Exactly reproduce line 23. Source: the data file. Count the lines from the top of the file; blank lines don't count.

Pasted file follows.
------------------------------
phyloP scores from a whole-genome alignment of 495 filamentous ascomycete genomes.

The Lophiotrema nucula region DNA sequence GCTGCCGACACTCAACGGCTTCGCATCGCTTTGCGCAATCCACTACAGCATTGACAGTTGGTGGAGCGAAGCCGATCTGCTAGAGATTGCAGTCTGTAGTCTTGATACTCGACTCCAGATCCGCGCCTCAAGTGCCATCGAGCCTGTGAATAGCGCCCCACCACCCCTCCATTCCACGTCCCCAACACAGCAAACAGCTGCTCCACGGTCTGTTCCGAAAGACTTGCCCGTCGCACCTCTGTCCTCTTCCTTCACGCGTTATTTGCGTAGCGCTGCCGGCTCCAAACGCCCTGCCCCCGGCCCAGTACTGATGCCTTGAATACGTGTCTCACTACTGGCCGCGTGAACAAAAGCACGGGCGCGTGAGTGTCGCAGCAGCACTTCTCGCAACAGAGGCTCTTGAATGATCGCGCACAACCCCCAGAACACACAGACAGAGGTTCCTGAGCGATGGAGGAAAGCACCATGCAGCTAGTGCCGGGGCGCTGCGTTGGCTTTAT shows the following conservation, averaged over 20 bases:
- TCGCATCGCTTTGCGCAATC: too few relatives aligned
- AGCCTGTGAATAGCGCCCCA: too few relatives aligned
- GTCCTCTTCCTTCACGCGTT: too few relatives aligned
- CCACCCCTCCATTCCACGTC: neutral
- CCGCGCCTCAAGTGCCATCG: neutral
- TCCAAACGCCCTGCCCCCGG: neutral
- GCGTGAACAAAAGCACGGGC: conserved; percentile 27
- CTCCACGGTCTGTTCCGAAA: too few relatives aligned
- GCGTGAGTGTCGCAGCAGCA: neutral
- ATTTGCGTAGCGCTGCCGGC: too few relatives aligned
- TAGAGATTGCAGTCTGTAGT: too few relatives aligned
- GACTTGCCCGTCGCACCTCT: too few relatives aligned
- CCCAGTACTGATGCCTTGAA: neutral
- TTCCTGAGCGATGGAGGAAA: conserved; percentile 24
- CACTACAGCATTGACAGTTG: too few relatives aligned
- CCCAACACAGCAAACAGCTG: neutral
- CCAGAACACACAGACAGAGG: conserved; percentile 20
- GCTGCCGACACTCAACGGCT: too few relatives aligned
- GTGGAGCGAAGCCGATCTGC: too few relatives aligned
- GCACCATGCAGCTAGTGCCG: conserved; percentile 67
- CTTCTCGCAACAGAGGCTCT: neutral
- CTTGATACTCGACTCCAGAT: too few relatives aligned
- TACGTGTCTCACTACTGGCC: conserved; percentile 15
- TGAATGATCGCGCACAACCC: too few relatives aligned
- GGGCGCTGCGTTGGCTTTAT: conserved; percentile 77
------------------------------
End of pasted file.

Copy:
- CTTCTCGCAACAGAGGCTCT: neutral